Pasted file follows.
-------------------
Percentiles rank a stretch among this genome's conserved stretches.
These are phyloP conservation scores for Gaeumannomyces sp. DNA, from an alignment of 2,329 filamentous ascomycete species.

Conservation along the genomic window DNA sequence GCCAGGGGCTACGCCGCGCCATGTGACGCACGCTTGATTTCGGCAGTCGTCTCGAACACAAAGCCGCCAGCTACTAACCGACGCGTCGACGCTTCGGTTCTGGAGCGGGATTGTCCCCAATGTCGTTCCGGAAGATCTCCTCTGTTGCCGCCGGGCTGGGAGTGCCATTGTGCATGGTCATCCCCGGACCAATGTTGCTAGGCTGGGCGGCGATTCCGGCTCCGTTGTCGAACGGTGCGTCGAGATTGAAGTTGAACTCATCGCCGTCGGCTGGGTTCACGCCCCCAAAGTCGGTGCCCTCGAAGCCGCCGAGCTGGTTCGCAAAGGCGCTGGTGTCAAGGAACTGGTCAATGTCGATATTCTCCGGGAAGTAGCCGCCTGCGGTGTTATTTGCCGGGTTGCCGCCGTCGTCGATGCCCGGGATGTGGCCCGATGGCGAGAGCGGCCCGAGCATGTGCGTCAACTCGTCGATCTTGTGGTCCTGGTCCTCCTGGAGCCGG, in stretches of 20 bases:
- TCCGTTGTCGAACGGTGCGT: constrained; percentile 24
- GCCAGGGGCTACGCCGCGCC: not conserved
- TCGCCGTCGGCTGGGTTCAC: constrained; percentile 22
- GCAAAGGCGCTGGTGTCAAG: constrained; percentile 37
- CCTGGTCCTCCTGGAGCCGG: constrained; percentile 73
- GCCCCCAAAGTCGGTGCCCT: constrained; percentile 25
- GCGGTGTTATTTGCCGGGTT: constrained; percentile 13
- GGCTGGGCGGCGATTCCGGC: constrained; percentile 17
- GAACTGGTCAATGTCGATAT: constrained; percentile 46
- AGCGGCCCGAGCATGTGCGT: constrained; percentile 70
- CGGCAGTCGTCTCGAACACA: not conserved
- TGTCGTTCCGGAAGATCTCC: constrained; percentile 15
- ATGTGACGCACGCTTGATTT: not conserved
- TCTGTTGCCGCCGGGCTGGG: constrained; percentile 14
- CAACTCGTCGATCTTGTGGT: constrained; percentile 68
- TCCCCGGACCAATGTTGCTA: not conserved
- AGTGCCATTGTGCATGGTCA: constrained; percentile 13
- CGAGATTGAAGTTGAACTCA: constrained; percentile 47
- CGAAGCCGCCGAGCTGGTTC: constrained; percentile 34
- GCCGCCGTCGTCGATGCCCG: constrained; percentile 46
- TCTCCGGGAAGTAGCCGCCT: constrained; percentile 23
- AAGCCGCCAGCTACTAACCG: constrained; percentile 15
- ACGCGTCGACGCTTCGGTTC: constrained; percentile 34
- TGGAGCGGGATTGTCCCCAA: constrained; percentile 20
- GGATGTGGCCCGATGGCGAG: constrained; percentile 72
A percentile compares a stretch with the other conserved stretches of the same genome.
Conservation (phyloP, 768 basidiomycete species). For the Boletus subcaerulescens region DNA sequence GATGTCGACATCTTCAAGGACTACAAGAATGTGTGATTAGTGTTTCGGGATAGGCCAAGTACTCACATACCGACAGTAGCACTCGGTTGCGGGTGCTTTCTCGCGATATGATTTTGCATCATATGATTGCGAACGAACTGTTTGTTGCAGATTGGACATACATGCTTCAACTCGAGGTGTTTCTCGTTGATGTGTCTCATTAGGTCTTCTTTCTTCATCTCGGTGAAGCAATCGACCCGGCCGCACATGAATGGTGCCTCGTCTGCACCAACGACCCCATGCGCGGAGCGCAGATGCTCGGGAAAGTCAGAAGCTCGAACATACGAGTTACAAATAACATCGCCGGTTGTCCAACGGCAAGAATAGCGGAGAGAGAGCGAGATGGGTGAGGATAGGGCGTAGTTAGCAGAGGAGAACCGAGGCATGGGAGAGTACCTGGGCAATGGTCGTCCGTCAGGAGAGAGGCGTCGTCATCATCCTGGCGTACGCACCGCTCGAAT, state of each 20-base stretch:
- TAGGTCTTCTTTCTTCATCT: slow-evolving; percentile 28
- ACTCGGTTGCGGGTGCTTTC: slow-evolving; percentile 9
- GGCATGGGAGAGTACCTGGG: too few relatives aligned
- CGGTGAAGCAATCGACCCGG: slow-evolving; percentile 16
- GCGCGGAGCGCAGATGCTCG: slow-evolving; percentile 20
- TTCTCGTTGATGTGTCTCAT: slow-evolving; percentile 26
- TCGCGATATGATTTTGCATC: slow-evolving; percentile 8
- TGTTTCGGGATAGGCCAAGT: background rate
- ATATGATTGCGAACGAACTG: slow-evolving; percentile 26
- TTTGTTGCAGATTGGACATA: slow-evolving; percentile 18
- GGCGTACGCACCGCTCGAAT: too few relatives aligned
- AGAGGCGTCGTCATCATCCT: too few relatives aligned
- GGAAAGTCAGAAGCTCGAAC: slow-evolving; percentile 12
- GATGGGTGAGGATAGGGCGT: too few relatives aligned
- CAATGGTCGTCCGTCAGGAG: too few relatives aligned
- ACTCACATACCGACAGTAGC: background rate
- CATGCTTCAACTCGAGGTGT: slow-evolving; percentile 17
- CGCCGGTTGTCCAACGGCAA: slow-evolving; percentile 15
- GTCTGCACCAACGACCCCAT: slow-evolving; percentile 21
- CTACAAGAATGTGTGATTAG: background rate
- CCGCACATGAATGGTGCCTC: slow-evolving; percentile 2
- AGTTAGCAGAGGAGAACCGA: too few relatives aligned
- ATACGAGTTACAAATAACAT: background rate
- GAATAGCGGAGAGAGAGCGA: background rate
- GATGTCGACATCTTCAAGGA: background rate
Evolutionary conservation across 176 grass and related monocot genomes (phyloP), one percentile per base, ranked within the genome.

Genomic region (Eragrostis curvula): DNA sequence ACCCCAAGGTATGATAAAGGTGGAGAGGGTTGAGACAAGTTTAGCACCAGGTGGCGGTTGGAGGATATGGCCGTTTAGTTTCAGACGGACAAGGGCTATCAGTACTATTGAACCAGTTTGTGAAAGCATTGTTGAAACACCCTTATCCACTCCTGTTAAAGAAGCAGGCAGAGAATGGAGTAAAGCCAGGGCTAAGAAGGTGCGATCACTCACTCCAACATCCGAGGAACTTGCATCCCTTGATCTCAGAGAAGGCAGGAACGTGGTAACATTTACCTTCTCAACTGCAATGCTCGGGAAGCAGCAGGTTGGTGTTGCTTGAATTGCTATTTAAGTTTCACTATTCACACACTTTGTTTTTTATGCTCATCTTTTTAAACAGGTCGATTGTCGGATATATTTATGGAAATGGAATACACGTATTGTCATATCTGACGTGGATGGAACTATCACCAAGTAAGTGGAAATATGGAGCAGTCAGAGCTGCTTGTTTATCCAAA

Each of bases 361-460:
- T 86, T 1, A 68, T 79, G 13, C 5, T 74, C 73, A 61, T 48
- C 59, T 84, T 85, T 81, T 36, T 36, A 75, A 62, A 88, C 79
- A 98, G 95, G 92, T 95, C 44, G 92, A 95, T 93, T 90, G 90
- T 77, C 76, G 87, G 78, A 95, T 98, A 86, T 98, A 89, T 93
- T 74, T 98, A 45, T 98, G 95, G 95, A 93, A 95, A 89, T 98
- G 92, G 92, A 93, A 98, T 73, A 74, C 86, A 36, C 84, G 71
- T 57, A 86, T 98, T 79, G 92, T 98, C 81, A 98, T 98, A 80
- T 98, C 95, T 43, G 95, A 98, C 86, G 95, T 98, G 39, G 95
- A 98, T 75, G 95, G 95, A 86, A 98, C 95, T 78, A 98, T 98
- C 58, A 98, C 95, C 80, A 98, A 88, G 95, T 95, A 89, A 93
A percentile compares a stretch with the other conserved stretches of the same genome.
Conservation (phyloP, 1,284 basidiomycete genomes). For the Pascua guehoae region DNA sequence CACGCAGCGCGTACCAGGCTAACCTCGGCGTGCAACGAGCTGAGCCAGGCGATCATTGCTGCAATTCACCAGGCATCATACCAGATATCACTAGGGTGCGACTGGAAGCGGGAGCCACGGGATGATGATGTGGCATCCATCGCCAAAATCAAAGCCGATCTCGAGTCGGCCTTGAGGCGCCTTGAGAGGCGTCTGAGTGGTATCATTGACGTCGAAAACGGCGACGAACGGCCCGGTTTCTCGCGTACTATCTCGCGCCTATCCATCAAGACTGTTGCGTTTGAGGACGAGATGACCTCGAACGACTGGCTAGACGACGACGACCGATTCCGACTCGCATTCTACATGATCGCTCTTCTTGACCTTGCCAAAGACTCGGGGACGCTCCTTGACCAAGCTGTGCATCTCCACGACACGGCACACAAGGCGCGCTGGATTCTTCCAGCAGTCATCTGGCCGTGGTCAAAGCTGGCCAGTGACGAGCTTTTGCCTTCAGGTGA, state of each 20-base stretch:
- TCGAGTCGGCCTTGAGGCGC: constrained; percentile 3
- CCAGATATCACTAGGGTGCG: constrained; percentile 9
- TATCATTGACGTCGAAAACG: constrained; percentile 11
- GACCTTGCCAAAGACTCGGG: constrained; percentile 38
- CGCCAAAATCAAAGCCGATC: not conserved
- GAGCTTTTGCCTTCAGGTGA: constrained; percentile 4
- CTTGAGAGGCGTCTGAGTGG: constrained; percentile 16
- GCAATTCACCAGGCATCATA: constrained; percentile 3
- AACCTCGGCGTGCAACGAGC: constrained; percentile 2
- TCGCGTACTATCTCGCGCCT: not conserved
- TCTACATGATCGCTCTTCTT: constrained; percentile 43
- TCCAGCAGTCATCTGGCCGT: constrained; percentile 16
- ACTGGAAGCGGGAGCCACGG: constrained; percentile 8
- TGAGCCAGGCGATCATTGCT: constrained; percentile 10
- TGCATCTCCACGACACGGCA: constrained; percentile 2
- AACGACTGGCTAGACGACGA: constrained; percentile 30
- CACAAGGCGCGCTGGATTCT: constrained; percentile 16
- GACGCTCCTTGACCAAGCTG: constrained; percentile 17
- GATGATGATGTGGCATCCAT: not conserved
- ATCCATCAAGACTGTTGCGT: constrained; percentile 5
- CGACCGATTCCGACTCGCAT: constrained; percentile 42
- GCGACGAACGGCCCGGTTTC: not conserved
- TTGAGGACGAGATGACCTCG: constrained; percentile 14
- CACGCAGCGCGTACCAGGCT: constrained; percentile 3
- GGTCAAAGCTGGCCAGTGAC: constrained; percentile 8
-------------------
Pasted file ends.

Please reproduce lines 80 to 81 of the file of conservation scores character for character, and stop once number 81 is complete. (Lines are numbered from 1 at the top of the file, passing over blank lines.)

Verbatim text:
- TCGCGTACTATCTCGCGCCT: not conserved
- TCTACATGATCGCTCTTCTT: constrained; percentile 43